A contract is presumed to be a standard form contract unless the supplier adduces evidence to the contrary (s27(1)). If a court has to decide whether a contract is a standard form contract, it must consider (s27(2)):

  • whether one of the parties has all or most of the bargaining power relating to the transaction;
  • whether the contract was prepared by one party before any discussion relating to the transaction occurred between the parties;
  • whether another party was, in effect, required either to accept or reject the terms of the contract in the form in which they were presented;
  • whether another party was given an effective opportunity to negotiate the terms of the contract;
  • whether the terms of the contract (other than the terms referred to in section 26(1) take into account the specific characteristics of another party or the particular transaction.

Meaning of ‘unfair’

A term of a standard form consumer contract is unfair (s24(1)) if:

  • it would cause a significant imbalance in the parties’ rights and obligations arising under the contract; and
  • it is not reasonably necessary in order to protect the legitimate interests of the party who would be advantaged by the term; and
  • it would cause detriment (whether financial or otherwise) to a party if it were to be applied or relied on.

It is presumed that a term is not reasonably necessary to protect the legitimate interests of the party who would be advantaged by the term unless that party proves otherwise (s24(4)).

In deciding whether a term is unfair a court may consider any matters that are relevant but must take into account (s24(2)):

  • the extent to which the term is transparent; and
  • the contract as a whole.
  • The test of whether a term is transparent (s24(3)) is whether the term is:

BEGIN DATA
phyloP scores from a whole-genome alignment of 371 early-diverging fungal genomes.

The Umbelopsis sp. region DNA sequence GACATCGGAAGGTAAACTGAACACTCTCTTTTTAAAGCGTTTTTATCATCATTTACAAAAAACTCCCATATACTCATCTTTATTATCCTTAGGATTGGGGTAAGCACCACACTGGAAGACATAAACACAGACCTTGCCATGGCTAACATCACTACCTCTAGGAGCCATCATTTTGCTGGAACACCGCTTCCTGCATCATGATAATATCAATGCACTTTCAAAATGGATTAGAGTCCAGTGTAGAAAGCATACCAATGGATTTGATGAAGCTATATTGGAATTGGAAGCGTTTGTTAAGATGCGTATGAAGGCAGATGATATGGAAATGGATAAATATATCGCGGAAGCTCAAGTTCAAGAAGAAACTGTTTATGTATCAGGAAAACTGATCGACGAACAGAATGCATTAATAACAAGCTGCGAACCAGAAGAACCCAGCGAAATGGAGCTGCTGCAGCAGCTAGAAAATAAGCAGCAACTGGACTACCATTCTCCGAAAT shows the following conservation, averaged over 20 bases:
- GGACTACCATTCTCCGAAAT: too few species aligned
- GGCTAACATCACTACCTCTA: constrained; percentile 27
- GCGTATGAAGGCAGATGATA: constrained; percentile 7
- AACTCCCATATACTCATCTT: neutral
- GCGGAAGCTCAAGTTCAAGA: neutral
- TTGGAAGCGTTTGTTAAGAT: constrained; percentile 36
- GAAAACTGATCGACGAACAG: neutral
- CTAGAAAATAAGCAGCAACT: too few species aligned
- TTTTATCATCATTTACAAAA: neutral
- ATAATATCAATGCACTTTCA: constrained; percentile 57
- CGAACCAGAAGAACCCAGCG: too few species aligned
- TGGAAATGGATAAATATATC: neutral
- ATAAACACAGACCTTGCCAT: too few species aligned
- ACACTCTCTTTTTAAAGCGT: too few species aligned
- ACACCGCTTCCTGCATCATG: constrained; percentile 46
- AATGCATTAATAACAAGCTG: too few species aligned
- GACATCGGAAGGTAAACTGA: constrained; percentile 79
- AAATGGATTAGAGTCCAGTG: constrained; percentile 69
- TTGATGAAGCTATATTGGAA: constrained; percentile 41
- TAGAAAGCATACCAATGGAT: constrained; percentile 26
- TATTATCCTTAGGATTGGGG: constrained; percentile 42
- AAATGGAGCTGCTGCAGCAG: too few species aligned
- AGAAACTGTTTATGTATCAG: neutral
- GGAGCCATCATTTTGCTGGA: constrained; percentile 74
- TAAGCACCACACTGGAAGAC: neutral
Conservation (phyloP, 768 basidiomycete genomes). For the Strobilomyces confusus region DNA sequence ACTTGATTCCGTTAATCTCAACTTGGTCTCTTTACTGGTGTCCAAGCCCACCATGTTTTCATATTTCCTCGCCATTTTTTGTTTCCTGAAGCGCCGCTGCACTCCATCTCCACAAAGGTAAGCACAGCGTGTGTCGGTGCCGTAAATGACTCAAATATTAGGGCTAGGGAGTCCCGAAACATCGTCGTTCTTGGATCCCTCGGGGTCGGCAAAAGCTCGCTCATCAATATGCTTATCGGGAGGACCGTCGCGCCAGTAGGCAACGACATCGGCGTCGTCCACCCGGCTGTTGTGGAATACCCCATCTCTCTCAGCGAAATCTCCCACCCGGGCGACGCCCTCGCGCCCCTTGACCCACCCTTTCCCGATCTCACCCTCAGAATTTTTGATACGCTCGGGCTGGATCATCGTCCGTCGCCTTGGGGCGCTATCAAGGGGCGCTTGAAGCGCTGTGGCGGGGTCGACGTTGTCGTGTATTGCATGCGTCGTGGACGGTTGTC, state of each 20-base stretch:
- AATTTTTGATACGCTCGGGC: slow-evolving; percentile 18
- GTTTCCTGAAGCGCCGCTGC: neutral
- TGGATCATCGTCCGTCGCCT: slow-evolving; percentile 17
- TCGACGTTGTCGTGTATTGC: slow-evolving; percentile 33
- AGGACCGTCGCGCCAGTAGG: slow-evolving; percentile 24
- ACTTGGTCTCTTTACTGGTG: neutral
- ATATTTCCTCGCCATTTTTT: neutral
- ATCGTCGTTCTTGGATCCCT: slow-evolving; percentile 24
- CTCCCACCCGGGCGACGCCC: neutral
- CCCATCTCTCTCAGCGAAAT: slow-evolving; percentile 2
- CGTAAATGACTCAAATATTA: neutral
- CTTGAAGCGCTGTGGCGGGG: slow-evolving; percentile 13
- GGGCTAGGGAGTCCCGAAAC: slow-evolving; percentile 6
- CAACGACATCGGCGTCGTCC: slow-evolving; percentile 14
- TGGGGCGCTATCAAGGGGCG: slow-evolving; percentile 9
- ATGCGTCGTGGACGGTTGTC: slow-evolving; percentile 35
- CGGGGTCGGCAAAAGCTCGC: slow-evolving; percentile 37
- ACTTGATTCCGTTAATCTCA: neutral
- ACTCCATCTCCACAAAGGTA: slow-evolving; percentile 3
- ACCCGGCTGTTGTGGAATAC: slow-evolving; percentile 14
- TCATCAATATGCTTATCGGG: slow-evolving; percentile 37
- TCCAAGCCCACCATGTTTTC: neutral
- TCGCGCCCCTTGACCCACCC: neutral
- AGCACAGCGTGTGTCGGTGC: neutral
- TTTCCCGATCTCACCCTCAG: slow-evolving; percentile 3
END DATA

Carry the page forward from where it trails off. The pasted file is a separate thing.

• expressed in reasonably plain language; and
  • legible; and
  • presented clearly; and
  • readily available to any party affected by the term.

In addition to these criteria there is a ‘grey list’ that is similar in purpose to the lists of what could constitute unconscionable conduct under sections 21 and 22  that is, the examples are guides but not definitive of what would be held to be unfair.


If a court decides that a term is unfair the term is void (s23(1)). So far as possible the rest of the contract should continue to operate (s23(2)).

Voidness is the only result of a successful challenge to a term of a standard form contract. There is no right to damages or other remedies following a challenge.

It is possible for a court to make a declaration that a particular term of a standard from agreement is unfair under section 250. Presumably this would usually only be done at the behest of a regulatory body such as the ACCC. Once a section 250 declaration has been made, further remedies are available. On application by a person who has suffered loss or damage or on the application of the regulator, a court can grant an injunction (s232(3)) or make such orders as the court thinks fit (s237(1)) and can, on application by the regulator, also make orders in favour of non-party consumers who have been affected by the declared unfair term (s239).